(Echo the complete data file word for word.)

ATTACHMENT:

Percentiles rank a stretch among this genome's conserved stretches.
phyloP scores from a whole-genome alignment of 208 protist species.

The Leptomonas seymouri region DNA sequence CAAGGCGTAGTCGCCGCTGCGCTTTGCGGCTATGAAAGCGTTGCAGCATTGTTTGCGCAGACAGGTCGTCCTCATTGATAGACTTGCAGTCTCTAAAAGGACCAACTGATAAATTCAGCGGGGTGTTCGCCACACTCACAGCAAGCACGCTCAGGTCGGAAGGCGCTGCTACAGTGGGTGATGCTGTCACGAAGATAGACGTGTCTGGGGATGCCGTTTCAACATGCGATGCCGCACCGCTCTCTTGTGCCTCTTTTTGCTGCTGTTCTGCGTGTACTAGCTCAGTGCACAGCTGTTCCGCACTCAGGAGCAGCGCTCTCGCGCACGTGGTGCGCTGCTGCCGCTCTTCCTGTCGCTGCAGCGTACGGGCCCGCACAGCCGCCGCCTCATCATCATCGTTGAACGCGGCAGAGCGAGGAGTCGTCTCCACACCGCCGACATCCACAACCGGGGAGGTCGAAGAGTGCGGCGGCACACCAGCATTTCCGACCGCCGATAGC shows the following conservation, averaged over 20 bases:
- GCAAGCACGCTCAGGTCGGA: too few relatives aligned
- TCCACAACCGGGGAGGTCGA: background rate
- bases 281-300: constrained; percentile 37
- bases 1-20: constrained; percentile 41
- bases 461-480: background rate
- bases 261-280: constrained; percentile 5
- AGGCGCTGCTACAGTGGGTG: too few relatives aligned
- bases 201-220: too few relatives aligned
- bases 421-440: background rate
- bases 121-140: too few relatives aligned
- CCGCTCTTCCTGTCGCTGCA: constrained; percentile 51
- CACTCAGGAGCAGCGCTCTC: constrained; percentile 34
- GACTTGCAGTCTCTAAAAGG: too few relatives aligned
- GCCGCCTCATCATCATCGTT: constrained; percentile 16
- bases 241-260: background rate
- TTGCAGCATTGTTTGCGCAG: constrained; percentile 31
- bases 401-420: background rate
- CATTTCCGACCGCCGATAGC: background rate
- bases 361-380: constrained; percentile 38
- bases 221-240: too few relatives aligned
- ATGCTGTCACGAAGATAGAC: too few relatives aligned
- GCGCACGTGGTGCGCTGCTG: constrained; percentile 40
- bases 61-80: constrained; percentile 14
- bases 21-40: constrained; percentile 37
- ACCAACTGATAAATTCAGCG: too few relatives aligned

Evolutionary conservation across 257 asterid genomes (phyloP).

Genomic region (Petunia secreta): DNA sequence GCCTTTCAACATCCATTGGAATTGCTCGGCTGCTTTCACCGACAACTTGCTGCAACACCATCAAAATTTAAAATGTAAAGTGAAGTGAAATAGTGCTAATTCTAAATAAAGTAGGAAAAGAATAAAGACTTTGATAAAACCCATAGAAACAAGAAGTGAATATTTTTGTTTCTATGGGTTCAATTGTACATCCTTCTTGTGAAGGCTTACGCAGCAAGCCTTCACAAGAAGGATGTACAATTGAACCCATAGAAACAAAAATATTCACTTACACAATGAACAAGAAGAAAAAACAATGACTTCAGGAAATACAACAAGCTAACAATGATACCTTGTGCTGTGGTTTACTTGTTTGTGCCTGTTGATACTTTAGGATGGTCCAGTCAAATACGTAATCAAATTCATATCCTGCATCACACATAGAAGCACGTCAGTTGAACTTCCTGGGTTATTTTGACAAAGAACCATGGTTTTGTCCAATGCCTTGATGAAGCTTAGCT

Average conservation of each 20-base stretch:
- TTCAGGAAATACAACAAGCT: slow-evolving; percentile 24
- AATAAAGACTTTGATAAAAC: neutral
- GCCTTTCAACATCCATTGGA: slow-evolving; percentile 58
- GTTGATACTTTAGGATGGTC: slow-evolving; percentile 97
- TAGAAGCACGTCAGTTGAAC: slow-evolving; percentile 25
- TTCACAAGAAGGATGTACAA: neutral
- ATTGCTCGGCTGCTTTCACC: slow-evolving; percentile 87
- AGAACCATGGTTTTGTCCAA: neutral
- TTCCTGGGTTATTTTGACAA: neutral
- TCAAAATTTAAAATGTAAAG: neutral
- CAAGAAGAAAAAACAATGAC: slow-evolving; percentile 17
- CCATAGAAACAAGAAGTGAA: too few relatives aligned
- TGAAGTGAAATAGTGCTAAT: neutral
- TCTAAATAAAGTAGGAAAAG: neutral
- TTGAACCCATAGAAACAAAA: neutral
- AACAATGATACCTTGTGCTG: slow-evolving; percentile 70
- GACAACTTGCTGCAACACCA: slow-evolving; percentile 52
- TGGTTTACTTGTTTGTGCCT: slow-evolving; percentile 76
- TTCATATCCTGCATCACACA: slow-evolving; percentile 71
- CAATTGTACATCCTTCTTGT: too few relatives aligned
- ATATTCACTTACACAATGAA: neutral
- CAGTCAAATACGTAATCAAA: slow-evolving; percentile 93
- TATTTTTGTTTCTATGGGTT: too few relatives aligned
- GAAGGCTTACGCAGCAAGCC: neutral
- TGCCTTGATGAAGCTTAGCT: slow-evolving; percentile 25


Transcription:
Percentiles rank a stretch among this genome's conserved stretches.
phyloP scores from a whole-genome alignment of 208 protist species.

The Leptomonas seymouri region DNA sequence CAAGGCGTAGTCGCCGCTGCGCTTTGCGGCTATGAAAGCGTTGCAGCATTGTTTGCGCAGACAGGTCGTCCTCATTGATAGACTTGCAGTCTCTAAAAGGACCAACTGATAAATTCAGCGGGGTGTTCGCCACACTCACAGCAAGCACGCTCAGGTCGGAAGGCGCTGCTACAGTGGGTGATGCTGTCACGAAGATAGACGTGTCTGGGGATGCCGTTTCAACATGCGATGCCGCACCGCTCTCTTGTGCCTCTTTTTGCTGCTGTTCTGCGTGTACTAGCTCAGTGCACAGCTGTTCCGCACTCAGGAGCAGCGCTCTCGCGCACGTGGTGCGCTGCTGCCGCTCTTCCTGTCGCTGCAGCGTACGGGCCCGCACAGCCGCCGCCTCATCATCATCGTTGAACGCGGCAGAGCGAGGAGTCGTCTCCACACCGCCGACATCCACAACCGGGGAGGTCGAAGAGTGCGGCGGCACACCAGCATTTCCGACCGCCGATAGC shows the following conservation, averaged over 20 bases:
- GCAAGCACGCTCAGGTCGGA: too few relatives aligned
- TCCACAACCGGGGAGGTCGA: background rate
- bases 281-300: constrained; percentile 37
- bases 1-20: constrained; percentile 41
- bases 461-480: background rate
- bases 261-280: constrained; percentile 5
- AGGCGCTGCTACAGTGGGTG: too few relatives aligned
- bases 201-220: too few relatives aligned
- bases 421-440: background rate
- bases 121-140: too few relatives aligned
- CCGCTCTTCCTGTCGCTGCA: constrained; percentile 51
- CACTCAGGAGCAGCGCTCTC: constrained; percentile 34
- GACTTGCAGTCTCTAAAAGG: too few relatives aligned
- GCCGCCTCATCATCATCGTT: constrained; percentile 16
- bases 241-260: background rate
- TTGCAGCATTGTTTGCGCAG: constrained; percentile 31
- bases 401-420: background rate
- CATTTCCGACCGCCGATAGC: background rate
- bases 361-380: constrained; percentile 38
- bases 221-240: too few relatives aligned
- ATGCTGTCACGAAGATAGAC: too few relatives aligned
- GCGCACGTGGTGCGCTGCTG: constrained; percentile 40
- bases 61-80: constrained; percentile 14
- bases 21-40: constrained; percentile 37
- ACCAACTGATAAATTCAGCG: too few relatives aligned

Evolutionary conservation across 257 asterid genomes (phyloP).

Genomic region (Petunia secreta): DNA sequence GCCTTTCAACATCCATTGGAATTGCTCGGCTGCTTTCACCGACAACTTGCTGCAACACCATCAAAATTTAAAATGTAAAGTGAAGTGAAATAGTGCTAATTCTAAATAAAGTAGGAAAAGAATAAAGACTTTGATAAAACCCATAGAAACAAGAAGTGAATATTTTTGTTTCTATGGGTTCAATTGTACATCCTTCTTGTGAAGGCTTACGCAGCAAGCCTTCACAAGAAGGATGTACAATTGAACCCATAGAAACAAAAATATTCACTTACACAATGAACAAGAAGAAAAAACAATGACTTCAGGAAATACAACAAGCTAACAATGATACCTTGTGCTGTGGTTTACTTGTTTGTGCCTGTTGATACTTTAGGATGGTCCAGTCAAATACGTAATCAAATTCATATCCTGCATCACACATAGAAGCACGTCAGTTGAACTTCCTGGGTTATTTTGACAAAGAACCATGGTTTTGTCCAATGCCTTGATGAAGCTTAGCT

Average conservation of each 20-base stretch:
- TTCAGGAAATACAACAAGCT: slow-evolving; percentile 24
- AATAAAGACTTTGATAAAAC: neutral
- GCCTTTCAACATCCATTGGA: slow-evolving; percentile 58
- GTTGATACTTTAGGATGGTC: slow-evolving; percentile 97
- TAGAAGCACGTCAGTTGAAC: slow-evolving; percentile 25
- TTCACAAGAAGGATGTACAA: neutral
- ATTGCTCGGCTGCTTTCACC: slow-evolving; percentile 87
- AGAACCATGGTTTTGTCCAA: neutral
- TTCCTGGGTTATTTTGACAA: neutral
- TCAAAATTTAAAATGTAAAG: neutral
- CAAGAAGAAAAAACAATGAC: slow-evolving; percentile 17
- CCATAGAAACAAGAAGTGAA: too few relatives aligned
- TGAAGTGAAATAGTGCTAAT: neutral
- TCTAAATAAAGTAGGAAAAG: neutral
- TTGAACCCATAGAAACAAAA: neutral
- AACAATGATACCTTGTGCTG: slow-evolving; percentile 70
- GACAACTTGCTGCAACACCA: slow-evolving; percentile 52
- TGGTTTACTTGTTTGTGCCT: slow-evolving; percentile 76
- TTCATATCCTGCATCACACA: slow-evolving; percentile 71
- CAATTGTACATCCTTCTTGT: too few relatives aligned
- ATATTCACTTACACAATGAA: neutral
- CAGTCAAATACGTAATCAAA: slow-evolving; percentile 93
- TATTTTTGTTTCTATGGGTT: too few relatives aligned
- GAAGGCTTACGCAGCAAGCC: neutral
- TGCCTTGATGAAGCTTAGCT: slow-evolving; percentile 25